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THE 72 PROJECT: ALTERNATIVE MODELS OF FILM PRODUCTION TO EMPOWER NETWORKS AND FOSTER CREATIVE COLLABORATION. MECCSA CONFERENCE – UNIVERSITY OF ULSTER (1211.13)

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Presentation on theme: "THE 72 PROJECT: ALTERNATIVE MODELS OF FILM PRODUCTION TO EMPOWER NETWORKS AND FOSTER CREATIVE COLLABORATION. MECCSA CONFERENCE – UNIVERSITY OF ULSTER (1211.13)"— Presentation transcript:

1 THE 72 PROJECT: ALTERNATIVE MODELS OF FILM PRODUCTION TO EMPOWER NETWORKS AND FOSTER CREATIVE COLLABORATION. MECCSA CONFERENCE – UNIVERSITY OF ULSTER ( ) JAMES FAIR SENIOR LECTURER IN FILM TECHNOLOGY STAFFORDSHIRE UNIVERSITY

2 THIS PAPER CONSISTS OF THREE PARTS Part One outlines the aims, objectives, rationale and methodology for the 72 project. Part Two examines the case studies from Galway and Melbourne using a SWOT analysis to examine if these projects met the objectives. Part Three projects forward to Derry/Londonderry in 2013.

3 PART ONE: AIM - To explore alternative modes of film production in light of new technologies to empower networks and foster creative collaboration.

4 PART ONE: OBJECTIVES -To explore the existing traditional film production model and the implications of new technologies. -To develop potential new models in light of new technologies. -To test the model for applicability and develop case studies.

5 PART ONE: RATIONALE Film production in an industrial context developed along similar lines to any other industrial production; including individuals having specialist skills in a certain field (e.g: director, producer, cinematographer etc.) and unionization of workers.

6 PART ONE: RATIONALE Film production has arguably gone through many paradigm shifts already: the introductions of sound, colour and different aspect ratios for example. However, the difference with the digital paradigm shift is that the technologies for production have become democratised by cost and availability. This has greatly increased the number of films made and competing for audiences’ attention, whereas the means of production were previously too expensive and distribution channels limited.

7 PART ONE: RATIONALE Film production has arguably gone through many paradigm shifts already: the introductions of sound, colour and different aspect ratios for example. However, the difference with the digital paradigm shift is that the technologies for production have become democratised by cost and availability. This has greatly increased the number of films made and competing for audiences’ attention, whereas the means of production were previously too expensive and distribution channels limited. Whilst Hollywood is responding by creating new roles like the Producer of Marketing and Distribution (PMD) (Reiss, 2010), these roles are all new additions expanding upon the existing structure instead of redesigning of existing roles.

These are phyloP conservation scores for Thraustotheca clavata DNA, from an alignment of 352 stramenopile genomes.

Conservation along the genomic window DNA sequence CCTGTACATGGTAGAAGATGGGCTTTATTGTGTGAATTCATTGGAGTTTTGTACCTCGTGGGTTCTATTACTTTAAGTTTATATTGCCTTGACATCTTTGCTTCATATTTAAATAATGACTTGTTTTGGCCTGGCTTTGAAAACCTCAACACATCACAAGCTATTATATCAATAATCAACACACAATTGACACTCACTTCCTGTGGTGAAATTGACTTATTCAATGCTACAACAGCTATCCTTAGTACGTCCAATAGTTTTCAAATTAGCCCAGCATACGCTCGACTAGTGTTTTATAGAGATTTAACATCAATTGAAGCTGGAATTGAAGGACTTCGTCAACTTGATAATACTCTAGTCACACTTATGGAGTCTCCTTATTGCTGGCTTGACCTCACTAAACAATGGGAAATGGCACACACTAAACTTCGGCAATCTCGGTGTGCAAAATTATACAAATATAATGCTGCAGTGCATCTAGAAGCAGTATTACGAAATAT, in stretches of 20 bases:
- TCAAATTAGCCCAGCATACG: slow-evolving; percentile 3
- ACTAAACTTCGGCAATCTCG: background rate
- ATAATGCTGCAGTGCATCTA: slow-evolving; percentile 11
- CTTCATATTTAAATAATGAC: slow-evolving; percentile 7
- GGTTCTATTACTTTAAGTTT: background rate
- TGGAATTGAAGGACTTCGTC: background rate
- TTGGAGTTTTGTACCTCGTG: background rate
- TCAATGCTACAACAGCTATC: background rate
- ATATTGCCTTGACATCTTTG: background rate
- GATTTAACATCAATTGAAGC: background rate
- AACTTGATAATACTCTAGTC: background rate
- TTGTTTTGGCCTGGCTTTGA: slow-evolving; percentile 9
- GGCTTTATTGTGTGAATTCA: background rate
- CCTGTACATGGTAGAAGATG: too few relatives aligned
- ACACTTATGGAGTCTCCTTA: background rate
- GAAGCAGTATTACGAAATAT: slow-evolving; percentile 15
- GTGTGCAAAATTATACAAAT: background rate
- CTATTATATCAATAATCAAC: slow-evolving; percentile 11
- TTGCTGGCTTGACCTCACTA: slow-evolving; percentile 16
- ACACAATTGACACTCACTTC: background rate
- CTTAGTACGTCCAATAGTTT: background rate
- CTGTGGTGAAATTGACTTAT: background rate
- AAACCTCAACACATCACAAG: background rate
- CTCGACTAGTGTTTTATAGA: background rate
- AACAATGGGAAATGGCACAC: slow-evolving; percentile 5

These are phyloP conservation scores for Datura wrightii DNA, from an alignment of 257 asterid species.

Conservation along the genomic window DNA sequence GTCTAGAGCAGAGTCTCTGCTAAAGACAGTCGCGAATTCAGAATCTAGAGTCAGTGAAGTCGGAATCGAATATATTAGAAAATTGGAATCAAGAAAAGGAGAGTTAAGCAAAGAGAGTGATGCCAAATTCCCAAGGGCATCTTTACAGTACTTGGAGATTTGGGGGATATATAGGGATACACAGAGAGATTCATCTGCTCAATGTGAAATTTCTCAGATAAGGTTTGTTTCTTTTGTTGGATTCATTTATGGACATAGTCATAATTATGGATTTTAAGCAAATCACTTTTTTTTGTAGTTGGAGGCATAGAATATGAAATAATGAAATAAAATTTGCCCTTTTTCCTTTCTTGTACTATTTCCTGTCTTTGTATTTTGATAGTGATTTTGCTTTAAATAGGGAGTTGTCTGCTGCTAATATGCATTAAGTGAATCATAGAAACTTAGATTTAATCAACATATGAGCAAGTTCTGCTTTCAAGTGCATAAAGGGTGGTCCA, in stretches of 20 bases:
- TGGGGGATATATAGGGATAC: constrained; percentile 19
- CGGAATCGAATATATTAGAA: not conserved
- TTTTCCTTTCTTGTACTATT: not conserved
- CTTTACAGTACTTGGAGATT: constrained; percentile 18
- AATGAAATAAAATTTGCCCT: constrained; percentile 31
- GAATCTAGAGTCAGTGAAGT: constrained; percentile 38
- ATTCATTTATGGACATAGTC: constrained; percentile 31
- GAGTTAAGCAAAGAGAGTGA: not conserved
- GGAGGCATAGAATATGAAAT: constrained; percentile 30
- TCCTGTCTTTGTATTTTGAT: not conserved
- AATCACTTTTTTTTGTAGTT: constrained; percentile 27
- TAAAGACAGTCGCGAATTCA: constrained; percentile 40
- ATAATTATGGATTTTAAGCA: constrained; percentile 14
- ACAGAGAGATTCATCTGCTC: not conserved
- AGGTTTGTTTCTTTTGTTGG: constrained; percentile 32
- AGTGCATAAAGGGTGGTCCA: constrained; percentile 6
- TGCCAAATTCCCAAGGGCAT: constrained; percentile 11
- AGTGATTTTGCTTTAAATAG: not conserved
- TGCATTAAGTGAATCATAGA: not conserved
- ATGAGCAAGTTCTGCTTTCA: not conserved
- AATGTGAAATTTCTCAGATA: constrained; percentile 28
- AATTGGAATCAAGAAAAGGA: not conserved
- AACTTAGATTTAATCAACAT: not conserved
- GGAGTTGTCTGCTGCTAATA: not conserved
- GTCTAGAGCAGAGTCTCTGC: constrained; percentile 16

8 PART ONE: RATIONALE Smaller national cinemas are mimicking the Hollywood model but much of it requires subsidy or Hollywood intervention to exist.

9 PART ONE: RATIONALE How has this traditional model developed? It is an assumption that efficiency was the only motivator for the original model development, or that efficiency has been the only motivator for organisational change subsequently. For example, Murch (1995, 244) believed that production roles dramatically changed as technology developed, with new creative roles emerging as a by-product of the miniaturisation, especially within his field of film sound. He argued that the creative implications for individuals were responsible for much of the adoption of new technologies and that economic advantage was a by-product. In some cases, films were costing more as a result of the artistic freedom.

10 PART ONE: RATIONALE Figgis (2007, 112) argued that the roles within film production have not been challenged in fifty years, and that new technologies can liberate filmmakers from organisational and financial restrictions. Gaspard (2006, 12) argued that organisational and technical innovation has been going on for years with low-budget filmmakers motivated by low costs, but believed big budget filmmakers had never had to develop such innovations as they worked on bigger budgets. However, Ouyang et al (2008) believed that there are many barriers to innovation in the film industry, from an unusual organisational structure through to the risk and expenditure being tightly controlled.

11 PART ONE: RATIONALE There are evidently contradictions in these examples, which establish various motivators behind the current organisational structure and specific job roles within the traditional filmmaking production model. Is it efficiency? Art? Employment? Profit? It is a complex system with multiple variables which are difficult to isolate. Whilst the traditional film production model may have been the neatest compromise in the past, it is currently reaching its full potential in light of new technologies?

12 PART ONE: METHODOLOGY Swot Analysis of existing model Development of a new model Case Study 1: ‘Watching & Waiting’ (2008) SWOT analysis of Case Study 1. Refinement of the model Case Study 2: ‘The Ballad of Des & Mo’ (2010) SWOT analysis of Case Study 2. Documentary follows process Semi Structured Interviews with Crew ?

13 PART ONE: METHODOLOGY The case studies were to be shot, edited and screened in 72 hours within the framework of an established film festival. This was for the following reasons: Forces collaboration ‘Disruptive’ environment challenges thinking Dissemination of ideas Cost

14 PART ONE: METHODOLOGY The case studies were to be shot, edited and screened in 72 hours within the framework of an established film festival. This was for the following reasons: Forces collaboration ‘Disruptive’ environment challenges thinking Dissemination of ideas Cost THIS PROJECT WAS NOT TO DEMONSTRATE THAT ALL FILMS SHOULD BE MADE IN 72 HOURS! IT WAS A TIMEFRAME THAT COULD BE USED TO DEMONSTRATE THE PRINCIPLE.